Forty years after Frank Gehry completed a series of buildings in the fledgling "new town" of Columbia, the current master developer wants him to come back and design more.
The Dallas-based Howard Hughes Corp., which in 2010 took over as lead developer of Columbia's town center, invited the acclaimed architect to spend a day touring the town as part of its effort to spur development around the Merriweather Post concert pavilion and the lakefront.
On Thursday, Gehry — who has created such buildings as the Guggenheim Museum in Bilbao and the Walt Disney Concert Hall in Los Angeles — returned for the first time in more than two decades to take a whirlwind tour, learn how his local designs are holding up, and see what future role he might play in the town created by the Rouse Co.
The California-based architect, 83, said he has not visited Columbia since the early 1990s — before company founder James Rouse died of Lou Gehrig's disease and Rouse executive Michael Spear died in a plane crash. After a tour by car, Gehry said he thought the town, which Rouse once characterized as "a garden" for growing people, has turned out pretty much the way Rouse envisioned it.
"I think the quality of the gardens and spaces, the trees and all that, is probably close to Rouse's dream, the villages and park settings," he said. But he added that he hadn't seen "any architecture that stands out."
John DeWolf, Howard Hughes senior vice president of development, wants to change that.
He would like Gehry, who has gained international fame for his highly sculptural buildings, to do more work in Columbia. DeWolf visited Gehry in California last month to outline his company's latest redevelopment plans and issue a personal invitation for the architect to return.
"We're working with world-class architects all over the country," DeWolf said. "We want to use him" in Columbia.
Gehry made no commitments on Thursday but said he would be very interested.
Seated in the back row of the Merriweather Post Pavilion, looking around during a break from his tour, he added, "It's exciting. I can see things I'd like to do to this place right away, but I don't know if that's in the cards. We'll see what they have in mind."
Gehry flew in on a private plane with two colleagues from his Santa Monica office. He spent the morning driving around town with DeWolf, passing by or stopping to walk around four buildings he designed: the Merriweather Post Pavilion, the former Rouse Co. headquarters, a fire station and the exhibition center that Rouse used as a sales center to market Columbia's first homes.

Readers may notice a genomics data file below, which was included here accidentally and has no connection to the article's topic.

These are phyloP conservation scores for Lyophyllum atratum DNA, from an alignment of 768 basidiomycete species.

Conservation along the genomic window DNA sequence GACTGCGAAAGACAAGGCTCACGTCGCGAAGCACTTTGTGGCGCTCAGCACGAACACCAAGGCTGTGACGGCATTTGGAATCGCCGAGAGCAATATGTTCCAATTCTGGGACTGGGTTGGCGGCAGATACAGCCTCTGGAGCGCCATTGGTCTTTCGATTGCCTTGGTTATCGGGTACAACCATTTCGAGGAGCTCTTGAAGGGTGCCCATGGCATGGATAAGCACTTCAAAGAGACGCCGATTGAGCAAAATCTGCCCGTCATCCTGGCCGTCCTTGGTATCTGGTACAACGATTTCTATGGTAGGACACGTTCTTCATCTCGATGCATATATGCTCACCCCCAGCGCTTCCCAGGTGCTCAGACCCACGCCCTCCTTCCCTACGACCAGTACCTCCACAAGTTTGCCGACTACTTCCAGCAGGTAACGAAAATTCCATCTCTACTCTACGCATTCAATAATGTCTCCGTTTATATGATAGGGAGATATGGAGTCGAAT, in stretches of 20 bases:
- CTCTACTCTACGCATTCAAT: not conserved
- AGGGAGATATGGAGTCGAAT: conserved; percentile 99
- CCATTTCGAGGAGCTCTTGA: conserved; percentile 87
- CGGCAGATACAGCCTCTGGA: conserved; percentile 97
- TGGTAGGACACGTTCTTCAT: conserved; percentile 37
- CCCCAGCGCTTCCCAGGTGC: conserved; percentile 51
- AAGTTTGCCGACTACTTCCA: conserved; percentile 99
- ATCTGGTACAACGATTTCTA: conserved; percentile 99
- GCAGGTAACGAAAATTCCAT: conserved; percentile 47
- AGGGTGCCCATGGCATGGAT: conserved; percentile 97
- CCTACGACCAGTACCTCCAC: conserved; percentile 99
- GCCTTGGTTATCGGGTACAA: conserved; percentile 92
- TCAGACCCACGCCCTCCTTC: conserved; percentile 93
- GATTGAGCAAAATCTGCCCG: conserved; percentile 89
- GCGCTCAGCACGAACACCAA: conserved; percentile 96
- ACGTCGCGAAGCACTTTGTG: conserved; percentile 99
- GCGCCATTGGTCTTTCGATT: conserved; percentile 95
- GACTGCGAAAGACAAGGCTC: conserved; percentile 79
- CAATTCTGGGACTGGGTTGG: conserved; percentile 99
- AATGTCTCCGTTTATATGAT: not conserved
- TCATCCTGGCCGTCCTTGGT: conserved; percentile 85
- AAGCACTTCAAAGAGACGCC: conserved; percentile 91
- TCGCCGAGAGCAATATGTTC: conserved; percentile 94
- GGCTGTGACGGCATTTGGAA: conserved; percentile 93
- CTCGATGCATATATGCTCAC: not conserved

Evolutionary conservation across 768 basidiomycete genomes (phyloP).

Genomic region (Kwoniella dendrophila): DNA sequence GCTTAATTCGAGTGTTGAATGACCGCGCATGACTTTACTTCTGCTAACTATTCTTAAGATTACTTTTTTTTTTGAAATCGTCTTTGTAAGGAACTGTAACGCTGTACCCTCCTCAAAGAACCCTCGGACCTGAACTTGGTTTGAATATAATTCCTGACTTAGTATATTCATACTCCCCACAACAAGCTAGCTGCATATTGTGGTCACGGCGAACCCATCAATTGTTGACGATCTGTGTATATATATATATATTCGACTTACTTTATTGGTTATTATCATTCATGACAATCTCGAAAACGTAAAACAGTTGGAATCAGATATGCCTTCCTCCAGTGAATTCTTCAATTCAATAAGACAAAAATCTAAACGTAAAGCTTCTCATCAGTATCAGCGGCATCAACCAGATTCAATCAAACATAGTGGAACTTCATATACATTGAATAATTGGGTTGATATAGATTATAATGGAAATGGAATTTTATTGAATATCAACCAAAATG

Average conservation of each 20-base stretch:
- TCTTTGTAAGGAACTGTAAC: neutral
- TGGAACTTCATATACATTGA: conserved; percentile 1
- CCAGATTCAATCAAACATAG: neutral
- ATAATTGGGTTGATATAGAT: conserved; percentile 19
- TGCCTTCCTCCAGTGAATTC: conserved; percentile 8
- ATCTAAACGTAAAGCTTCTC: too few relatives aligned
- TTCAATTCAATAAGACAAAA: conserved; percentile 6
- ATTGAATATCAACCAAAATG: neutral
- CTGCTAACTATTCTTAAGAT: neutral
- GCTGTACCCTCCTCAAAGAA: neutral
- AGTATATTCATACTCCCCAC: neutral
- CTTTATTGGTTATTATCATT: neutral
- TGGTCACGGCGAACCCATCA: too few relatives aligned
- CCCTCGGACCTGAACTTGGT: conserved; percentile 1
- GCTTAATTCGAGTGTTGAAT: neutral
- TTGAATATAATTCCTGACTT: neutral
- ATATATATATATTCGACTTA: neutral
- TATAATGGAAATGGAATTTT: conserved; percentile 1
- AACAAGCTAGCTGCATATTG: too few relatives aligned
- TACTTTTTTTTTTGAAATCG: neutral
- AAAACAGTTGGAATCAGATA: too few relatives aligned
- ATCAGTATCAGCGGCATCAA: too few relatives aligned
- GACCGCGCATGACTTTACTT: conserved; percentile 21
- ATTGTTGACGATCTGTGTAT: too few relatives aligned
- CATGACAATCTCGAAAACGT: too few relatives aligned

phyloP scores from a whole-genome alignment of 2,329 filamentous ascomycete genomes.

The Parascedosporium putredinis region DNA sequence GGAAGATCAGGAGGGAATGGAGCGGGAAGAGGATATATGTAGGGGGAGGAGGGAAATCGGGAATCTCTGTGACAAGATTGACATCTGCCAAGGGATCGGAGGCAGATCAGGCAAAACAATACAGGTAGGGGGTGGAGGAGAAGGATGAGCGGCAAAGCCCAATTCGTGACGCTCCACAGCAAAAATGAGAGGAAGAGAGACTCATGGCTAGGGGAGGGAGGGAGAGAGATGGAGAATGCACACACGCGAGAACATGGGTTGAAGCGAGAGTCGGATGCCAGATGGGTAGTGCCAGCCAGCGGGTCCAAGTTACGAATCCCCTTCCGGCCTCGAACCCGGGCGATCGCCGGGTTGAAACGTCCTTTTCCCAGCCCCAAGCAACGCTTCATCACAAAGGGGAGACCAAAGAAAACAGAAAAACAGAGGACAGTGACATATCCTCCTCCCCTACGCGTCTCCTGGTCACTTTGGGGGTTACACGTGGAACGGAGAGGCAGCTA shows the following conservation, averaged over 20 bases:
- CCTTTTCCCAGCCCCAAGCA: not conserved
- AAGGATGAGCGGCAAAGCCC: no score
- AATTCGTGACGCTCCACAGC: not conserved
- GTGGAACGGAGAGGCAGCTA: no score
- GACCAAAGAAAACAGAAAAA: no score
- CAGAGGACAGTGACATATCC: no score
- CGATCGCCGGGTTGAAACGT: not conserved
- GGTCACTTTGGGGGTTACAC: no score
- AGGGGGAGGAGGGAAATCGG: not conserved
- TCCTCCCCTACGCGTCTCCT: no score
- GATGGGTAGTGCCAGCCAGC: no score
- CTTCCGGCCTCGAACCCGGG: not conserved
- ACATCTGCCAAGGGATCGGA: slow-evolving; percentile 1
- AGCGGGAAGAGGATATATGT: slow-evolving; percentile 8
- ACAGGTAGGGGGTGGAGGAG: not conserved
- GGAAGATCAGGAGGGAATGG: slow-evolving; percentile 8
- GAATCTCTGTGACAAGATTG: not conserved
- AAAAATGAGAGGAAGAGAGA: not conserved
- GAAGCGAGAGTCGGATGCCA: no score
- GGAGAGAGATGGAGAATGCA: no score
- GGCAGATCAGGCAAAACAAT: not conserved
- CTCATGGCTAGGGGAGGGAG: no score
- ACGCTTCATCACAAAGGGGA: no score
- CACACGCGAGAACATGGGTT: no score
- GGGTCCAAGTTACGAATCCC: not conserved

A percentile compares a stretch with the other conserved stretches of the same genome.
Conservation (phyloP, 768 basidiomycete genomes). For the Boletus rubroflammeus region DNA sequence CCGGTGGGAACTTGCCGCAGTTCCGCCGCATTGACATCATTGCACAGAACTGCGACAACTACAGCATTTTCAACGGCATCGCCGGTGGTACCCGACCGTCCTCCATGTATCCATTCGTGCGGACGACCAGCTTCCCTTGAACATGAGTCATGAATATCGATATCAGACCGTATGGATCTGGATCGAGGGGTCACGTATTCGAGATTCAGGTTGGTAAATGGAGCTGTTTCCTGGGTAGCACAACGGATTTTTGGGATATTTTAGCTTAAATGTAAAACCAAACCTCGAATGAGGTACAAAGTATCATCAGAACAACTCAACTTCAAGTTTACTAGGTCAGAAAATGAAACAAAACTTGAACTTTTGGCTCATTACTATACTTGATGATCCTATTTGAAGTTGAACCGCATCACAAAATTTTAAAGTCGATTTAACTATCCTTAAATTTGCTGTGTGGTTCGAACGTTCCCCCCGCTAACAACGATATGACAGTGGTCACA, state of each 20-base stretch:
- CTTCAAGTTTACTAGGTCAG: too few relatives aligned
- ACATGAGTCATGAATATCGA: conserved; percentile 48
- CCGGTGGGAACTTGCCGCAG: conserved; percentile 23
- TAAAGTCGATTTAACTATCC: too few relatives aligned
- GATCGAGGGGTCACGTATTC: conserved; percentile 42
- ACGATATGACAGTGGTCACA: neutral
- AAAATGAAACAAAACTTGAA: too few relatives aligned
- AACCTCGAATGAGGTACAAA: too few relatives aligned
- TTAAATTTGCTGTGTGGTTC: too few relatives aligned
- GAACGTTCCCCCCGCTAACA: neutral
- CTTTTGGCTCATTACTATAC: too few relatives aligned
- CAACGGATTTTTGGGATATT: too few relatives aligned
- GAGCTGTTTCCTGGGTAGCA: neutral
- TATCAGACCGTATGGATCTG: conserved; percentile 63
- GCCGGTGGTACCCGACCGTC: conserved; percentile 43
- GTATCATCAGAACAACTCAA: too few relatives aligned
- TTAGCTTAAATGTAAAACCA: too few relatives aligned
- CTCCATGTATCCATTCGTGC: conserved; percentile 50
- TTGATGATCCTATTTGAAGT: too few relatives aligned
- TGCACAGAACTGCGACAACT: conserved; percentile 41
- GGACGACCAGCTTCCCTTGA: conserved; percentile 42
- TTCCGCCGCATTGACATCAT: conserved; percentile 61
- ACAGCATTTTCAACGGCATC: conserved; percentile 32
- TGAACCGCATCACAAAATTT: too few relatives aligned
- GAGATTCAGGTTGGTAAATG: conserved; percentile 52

Although he has worked around the world, Gehry said he feels a strong connection to Columbia because Rouse was one of his first major patrons and he liked him as a client.
"It was a big part of my life at the time," Gehry recalled. "I loved Jim Rouse. I loved his sort of stellar business and social intuitions and his arts naivete. I loved that about him."
In appreciation, DeWolf presented Gehry with a black-and-white 1973 photograph of the architect and Rouse, in the then-new Rouse headquarters. Howard Hughes now owns the building and plans to turn it into a multi-tenant development, with Whole Foods Market as an anchor.
DeWolf said he would be happy if Gehry would work on a medical facility, a campus building or upscale housing like he recently designed in Manhattan. He noted that Gehry is currently designing a new headquarters for Facebook in northern California, and said he would love to get a company such as Facebook to locate its headquarters in Columbia, with Gehry as the architect.
Gehry said he would like that too.
"I'm 83," he cautioned. But "there's time. Truth is, I'd love to stay involved with Columbia for old times sake. For Jim ... and [former Rouse CEO] Matt DeVito and Mike Spear's memory and all of these people. I remember a lot of them, fondly.
"We had a lot of fun. So it would be great to play with them again, if they are of the same mind and spirit, which it seems they are. We'll see."